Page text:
Dirty tricks

According to guest columnist Derek Karikari-Apau: 'The 2004 American presidential election is shaping up to be a rough one by recent standards, with questions already abundant about President Bush's National Guard service and Sen. John Kerry's private life.'

Sex & Sensibility: Stranger things have happened

It all started on a public bus in D.C. It was around 8 p.m. on a weekday, and I sat down with my books and tried to occupy myself by staring out the window. A man around my age got on the bus and strategically placed himself in the seat across from mine. Our eyes connected for a split second, and then he spoke.

Getting internships is on everyone's to do list in D.C.

Some schools are known for their parties and their school spirit while others for their money-generating sports programs, but one the defining characteristics of AU is the large number of students who intern or are involved in co-op work. According to internship advisor Marie Spaulding, 75 to 80 percent of undergraduate students and 49 percent of graduate students report that they have done at least one co-op or internship while at AU.

MTV interviews AU's political groups on the Quad

AU College Democrats and College Republicans joined together to speak their minds for MTV's satellite station, MTV University, yesterday on the Quad. A VJ asked 25 to 30 people in the crowd about their feelings on the platforms of their favorite candidates, giving the students the opportunity to shout out slogans and sound bites.

Georgetown U. students clash with neighbors

Growing tensions between Georgetown University students and neighborhood residents recently hit the roof as leaders of the Citizens Association of Georgetown encouraged area residents to videotape students' disruptive behavior. At a meeting of the Alliance for Local Living last month, association leaders said that concerned residents could film students' misconduct and send tapes to University officials, local media or the Metropolitan Police Department so that legal measures could be taken against the students.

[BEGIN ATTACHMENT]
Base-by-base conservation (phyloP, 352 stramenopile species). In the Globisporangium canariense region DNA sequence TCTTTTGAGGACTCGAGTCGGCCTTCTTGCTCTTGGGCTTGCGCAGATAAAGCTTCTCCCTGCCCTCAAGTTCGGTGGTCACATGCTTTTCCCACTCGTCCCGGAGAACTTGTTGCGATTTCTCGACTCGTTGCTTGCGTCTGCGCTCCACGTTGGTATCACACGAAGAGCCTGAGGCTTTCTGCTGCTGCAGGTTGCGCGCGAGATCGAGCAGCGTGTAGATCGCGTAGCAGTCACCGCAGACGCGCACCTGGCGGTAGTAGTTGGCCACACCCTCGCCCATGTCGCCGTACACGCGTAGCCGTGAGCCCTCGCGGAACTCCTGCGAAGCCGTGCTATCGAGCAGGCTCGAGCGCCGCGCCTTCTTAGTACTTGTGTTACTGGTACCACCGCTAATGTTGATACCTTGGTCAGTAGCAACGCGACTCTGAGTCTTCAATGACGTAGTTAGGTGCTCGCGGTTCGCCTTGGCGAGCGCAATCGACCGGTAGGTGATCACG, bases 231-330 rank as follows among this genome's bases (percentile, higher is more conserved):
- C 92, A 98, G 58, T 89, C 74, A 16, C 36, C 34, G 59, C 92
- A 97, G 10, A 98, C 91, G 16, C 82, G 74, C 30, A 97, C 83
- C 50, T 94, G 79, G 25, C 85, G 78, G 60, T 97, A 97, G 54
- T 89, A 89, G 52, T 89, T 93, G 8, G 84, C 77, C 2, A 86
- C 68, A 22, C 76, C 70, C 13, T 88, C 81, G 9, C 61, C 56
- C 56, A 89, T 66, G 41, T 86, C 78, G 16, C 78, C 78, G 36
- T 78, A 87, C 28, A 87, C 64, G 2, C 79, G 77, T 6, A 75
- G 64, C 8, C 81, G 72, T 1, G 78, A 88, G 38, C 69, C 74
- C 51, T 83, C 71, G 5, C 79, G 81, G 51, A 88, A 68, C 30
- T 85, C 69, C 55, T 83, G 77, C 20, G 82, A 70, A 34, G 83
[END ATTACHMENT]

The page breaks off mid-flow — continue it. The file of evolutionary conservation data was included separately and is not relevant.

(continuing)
Aiming for a fine line

In high-level tennis, hit a forehand straight at your opponent, and the next thing you know, he swats it back down the line for a winner. Drive a backhand too close to the line, it misses wide, and you lose the point. Only your most precise shots will turn into winners. Such is the challenge for the 2004 AU Men's Tennis team. After winning two Patriot League team titles in the last two springs, the Eagles want more than an NCAA Tournament berth.

Invasion of the blog: The net's pseudo-soapbox

Since the dawn of time, man has yearned to express himself. Sumerian cuneiform tablets, Egyptian papyrus, Gutenberg bibles - all these testify to the inborn need to share one's knowledge with the world and to tell others of the deep philosophical insights gained over the course of a life.

Suspect appears in court

The man accused of murdering former AU student Tymon Birchett was ordered to undergo a psychiatric evaluation after a preliminary hearing Tuesday. Enzo Maximilian Costa, who confessed about two weeks ago to murdering Birchett in Birchett's Massachusetts Avenue apartment in December, will be held until his next scheduled court date on April 2.

Letters to the Editor

Letters to the Eagle from readers regarding The Passion, NCOR, Gay Marriage, and Blair Payne's 'When in Rome' column

Work-study vital for AU

While some work-study students just bustle around offices, filing away papers or making appointments, considering their work-study jobs as just jobs, others have gained valuable experience useful in their professional and personal lives while coping with the pressures of working and classes.

KPU to host Desmond Tutu

Archbishop Desmond Tutu will speak in Bender Arena on March 18 as part of the 35th anniversary of the Kennedy Political Union, AU's student-run speaker series, said Eric Morley, KPU director. "I am excited we have another international figure, another world leader coming to speak," Morley said.

Gay marriage called into question

School of Communication professor Rodger Streitmatter is worried about the recent ruling by Massachusetts' highest court granting marriage rights to same-sex couples. "I'm a little bit concerned that it will change from being a human rights issue into a political football," he said.

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